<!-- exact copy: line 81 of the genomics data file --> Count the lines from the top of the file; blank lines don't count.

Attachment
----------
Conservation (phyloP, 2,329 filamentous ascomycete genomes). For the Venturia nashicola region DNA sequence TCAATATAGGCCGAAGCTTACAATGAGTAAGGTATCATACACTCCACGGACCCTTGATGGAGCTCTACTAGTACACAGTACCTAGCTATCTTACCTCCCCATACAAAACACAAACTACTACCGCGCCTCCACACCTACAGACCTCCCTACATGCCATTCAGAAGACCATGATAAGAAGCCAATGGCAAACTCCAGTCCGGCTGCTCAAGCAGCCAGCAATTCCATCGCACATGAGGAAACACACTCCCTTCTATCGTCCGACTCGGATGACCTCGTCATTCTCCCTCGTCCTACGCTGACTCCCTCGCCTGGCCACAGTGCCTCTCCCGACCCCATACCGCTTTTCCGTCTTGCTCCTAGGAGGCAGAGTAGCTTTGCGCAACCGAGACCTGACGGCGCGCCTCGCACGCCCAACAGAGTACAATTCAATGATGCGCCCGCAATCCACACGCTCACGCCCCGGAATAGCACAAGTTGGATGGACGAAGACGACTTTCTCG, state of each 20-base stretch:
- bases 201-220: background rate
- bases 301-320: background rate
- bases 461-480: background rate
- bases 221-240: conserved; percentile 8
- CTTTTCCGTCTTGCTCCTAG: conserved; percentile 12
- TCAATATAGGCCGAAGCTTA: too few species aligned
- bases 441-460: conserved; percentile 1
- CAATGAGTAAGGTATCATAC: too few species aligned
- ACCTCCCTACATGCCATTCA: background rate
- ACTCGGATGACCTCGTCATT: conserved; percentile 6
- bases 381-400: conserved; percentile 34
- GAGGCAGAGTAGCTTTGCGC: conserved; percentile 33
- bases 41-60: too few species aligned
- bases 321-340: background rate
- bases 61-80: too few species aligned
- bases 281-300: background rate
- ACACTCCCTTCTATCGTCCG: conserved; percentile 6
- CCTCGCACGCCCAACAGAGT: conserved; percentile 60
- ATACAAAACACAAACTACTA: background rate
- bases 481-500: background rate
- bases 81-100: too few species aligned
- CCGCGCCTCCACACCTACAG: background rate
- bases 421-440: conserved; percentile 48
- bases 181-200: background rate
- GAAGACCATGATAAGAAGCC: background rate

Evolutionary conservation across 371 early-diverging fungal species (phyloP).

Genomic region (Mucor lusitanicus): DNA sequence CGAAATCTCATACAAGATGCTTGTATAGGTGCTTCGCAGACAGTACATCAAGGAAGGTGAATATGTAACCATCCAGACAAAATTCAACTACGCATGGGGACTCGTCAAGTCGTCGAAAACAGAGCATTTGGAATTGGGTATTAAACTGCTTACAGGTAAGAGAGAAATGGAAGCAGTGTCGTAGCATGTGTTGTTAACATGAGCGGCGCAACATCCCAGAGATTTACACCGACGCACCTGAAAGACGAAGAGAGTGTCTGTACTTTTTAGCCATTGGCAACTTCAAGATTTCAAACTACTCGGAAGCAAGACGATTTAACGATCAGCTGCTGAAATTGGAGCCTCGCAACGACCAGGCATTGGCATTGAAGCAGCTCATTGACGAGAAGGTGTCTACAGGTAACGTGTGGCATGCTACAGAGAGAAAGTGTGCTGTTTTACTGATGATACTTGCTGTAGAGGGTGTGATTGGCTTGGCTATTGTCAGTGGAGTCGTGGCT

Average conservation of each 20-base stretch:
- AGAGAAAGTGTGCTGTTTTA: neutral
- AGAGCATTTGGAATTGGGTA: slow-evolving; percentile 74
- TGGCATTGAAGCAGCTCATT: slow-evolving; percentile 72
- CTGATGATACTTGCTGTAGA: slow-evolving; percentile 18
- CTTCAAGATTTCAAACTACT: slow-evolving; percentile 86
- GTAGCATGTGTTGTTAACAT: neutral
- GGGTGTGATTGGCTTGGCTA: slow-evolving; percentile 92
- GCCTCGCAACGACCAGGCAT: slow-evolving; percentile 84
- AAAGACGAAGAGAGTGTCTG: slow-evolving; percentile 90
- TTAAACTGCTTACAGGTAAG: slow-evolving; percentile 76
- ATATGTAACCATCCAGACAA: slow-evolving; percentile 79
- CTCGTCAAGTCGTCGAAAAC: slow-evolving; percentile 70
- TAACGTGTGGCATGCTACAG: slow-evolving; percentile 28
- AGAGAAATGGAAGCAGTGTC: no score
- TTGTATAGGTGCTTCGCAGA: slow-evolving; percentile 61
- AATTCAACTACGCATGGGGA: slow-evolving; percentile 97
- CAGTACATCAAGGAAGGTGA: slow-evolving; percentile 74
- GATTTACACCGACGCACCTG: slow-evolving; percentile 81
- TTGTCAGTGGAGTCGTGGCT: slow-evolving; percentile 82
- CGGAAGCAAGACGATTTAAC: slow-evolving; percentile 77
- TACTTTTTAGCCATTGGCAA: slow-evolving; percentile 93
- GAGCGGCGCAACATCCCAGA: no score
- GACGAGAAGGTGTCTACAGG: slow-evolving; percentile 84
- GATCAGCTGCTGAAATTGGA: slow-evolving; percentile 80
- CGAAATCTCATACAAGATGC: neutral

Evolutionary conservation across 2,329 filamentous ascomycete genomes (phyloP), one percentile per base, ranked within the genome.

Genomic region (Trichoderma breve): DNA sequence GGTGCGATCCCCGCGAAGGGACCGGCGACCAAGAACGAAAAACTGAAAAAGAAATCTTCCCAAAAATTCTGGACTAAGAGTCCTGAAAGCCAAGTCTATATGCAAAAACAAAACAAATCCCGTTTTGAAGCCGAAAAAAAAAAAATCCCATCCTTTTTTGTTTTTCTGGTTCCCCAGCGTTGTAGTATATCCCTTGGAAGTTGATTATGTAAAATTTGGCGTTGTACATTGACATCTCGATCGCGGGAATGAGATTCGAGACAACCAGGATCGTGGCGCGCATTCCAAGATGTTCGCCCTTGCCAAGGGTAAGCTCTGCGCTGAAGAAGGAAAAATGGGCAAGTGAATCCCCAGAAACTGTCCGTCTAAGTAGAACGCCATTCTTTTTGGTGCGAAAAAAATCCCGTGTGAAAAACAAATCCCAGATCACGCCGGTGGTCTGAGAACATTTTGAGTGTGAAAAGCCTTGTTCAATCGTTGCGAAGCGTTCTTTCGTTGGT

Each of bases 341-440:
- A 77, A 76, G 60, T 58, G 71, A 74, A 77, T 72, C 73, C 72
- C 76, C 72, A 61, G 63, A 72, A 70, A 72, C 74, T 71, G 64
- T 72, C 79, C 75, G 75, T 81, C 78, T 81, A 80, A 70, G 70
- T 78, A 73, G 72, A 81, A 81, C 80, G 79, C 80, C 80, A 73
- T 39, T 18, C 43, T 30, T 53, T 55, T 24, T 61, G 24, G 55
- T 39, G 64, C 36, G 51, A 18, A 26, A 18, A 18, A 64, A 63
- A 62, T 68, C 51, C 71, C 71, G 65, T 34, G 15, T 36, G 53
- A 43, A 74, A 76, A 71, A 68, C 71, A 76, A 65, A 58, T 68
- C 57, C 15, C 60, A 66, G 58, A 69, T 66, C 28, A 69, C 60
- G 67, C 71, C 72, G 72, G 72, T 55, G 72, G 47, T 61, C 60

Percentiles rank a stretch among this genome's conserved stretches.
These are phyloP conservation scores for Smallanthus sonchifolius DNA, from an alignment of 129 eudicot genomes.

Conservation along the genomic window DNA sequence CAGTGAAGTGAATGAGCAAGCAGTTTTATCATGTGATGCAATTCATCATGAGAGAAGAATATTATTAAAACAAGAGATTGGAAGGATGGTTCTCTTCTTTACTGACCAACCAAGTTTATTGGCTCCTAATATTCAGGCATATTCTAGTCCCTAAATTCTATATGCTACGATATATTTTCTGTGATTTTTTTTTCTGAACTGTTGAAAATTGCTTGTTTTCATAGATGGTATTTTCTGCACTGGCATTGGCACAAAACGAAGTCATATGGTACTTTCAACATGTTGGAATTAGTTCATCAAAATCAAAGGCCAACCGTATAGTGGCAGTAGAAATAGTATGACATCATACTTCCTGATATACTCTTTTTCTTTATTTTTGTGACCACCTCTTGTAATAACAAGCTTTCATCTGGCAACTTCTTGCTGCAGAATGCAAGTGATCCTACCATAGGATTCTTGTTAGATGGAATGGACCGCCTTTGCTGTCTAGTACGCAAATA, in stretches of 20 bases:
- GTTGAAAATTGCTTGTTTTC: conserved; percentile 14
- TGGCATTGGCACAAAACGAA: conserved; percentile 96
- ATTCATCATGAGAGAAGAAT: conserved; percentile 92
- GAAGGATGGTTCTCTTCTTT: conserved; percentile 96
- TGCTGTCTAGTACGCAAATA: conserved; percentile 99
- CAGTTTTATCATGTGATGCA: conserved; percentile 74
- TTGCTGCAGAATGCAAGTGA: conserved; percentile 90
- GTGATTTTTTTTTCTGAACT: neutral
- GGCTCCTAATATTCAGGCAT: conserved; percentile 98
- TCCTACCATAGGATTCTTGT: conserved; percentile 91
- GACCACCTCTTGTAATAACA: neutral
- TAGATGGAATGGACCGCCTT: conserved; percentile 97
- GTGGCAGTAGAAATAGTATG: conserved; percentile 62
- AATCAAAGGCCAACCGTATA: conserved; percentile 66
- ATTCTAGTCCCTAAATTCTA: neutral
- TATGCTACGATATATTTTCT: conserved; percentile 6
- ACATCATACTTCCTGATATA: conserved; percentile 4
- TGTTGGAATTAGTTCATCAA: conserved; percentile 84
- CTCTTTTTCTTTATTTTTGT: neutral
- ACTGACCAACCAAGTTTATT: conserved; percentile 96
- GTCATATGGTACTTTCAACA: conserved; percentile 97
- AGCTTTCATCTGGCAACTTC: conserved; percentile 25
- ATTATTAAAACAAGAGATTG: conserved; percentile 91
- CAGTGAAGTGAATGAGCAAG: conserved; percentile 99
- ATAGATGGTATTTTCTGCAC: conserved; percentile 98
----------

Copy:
- GACCACCTCTTGTAATAACA: neutral